5. sarah

    sarah New Member

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    But do you think there is any valid basis for the government of today to be pushing for a god-driven nation?
     
  6. Brandon

    Brandon New Member

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    While maybe not a valid reason but people generally like other people to conform to them. So when you have a god-fearing leader, he/she will try and bring government and the church closer together.
     
  7. sarah

    sarah New Member

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    So what you're saying is that although there is really no validation for it, It is more likely than not going to happen to one extent or another..?
     
  8. dong

    dong New Member

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    No. But like what Brandon might be implying, it will happen to some extent in this day and age. Or perhaps it will cause elements of deepening polarisation of the people, both nationally and internationally. I don't think this is avoidable either.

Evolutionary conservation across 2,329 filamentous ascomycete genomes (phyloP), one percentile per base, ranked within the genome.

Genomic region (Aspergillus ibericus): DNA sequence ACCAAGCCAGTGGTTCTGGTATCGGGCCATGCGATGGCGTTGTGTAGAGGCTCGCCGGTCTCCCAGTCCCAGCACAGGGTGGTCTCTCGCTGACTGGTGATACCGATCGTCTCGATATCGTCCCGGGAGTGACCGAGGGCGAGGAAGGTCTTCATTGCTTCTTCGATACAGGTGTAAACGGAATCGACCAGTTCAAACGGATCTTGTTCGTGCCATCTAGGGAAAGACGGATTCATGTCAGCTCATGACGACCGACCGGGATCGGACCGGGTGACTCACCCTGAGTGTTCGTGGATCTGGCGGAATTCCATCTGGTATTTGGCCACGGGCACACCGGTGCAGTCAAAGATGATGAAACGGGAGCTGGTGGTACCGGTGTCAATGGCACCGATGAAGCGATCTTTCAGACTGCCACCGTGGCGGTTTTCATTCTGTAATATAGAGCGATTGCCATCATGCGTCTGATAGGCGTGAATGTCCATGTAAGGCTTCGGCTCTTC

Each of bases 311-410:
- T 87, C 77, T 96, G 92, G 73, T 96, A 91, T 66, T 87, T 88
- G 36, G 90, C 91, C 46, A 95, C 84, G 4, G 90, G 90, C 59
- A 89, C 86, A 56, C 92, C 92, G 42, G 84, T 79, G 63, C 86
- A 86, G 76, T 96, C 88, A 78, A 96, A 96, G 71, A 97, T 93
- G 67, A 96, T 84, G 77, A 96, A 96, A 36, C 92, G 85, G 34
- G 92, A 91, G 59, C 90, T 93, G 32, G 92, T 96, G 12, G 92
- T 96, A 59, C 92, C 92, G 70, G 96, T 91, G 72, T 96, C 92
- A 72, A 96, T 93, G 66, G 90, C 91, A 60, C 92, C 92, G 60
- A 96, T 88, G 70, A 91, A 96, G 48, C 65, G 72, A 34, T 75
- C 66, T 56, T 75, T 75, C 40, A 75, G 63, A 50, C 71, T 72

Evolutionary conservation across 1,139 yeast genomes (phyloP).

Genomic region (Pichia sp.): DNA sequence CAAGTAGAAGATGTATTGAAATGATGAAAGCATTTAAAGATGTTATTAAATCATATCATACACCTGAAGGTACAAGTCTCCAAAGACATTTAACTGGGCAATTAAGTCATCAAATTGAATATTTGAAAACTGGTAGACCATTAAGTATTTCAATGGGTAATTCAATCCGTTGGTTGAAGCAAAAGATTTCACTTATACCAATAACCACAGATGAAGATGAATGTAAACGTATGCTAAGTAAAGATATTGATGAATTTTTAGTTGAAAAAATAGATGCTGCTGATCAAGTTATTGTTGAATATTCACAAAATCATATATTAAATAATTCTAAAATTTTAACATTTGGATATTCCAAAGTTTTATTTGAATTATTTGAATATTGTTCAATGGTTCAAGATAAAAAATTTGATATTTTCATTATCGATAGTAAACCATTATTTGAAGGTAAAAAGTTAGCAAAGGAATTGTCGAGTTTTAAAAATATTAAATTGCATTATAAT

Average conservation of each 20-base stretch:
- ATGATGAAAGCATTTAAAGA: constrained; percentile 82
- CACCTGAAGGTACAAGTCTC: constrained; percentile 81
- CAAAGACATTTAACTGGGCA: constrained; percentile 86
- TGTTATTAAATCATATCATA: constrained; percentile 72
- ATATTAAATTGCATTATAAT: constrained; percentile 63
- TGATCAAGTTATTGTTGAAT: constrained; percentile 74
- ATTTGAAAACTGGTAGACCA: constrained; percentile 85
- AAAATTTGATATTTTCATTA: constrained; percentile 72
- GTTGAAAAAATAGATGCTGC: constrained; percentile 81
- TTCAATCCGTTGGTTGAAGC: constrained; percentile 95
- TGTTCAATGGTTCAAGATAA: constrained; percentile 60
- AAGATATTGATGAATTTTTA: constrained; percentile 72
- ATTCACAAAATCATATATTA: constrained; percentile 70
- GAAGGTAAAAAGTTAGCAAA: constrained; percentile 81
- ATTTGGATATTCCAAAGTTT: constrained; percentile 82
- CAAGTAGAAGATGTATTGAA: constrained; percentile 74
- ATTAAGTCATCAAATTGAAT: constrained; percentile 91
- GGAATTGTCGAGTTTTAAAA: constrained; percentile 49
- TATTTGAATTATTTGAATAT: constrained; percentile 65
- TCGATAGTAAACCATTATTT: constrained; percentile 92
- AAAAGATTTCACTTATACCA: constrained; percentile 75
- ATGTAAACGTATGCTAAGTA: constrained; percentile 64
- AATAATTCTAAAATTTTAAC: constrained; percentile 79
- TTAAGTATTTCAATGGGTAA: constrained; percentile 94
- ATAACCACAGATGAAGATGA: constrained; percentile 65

9. sarah

    sarah New Member

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    So as I said, even though there is no validation for such actions, they will occur regardless.
     
  10. dong

    dong New Member

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    Yeah, I think so. It happens alot- we value rationality but when people are generally not as aware of how it works on a more intricate level, resultant gaps allow contradictions to pass unhindered.
     
  11. sarah

    sarah New Member

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    Take for exmple... George Dubbyah.
     
  12. Jim

    Jim New Member

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    I started taking issue with the "one nation under God" line when I was in high school at the age of 14, after I came to realize that I don't believe in deities and angels and faeries and goblins and boogeymen, simply for lack of evidence. I went to a Catholic school at the time, so constitutionality was not an issue, but I had previously attended public school (and would later graduate from one), so I understood the problem. Forcing someone who doesn't believe in deities to say "one nation under God" is like forcing a Christian to say "one nation under Vishnu"—and the schools force these kids to sit through it every day of the week. Even kids who do not actively participate are going to be psychologically affected by the constant repitition.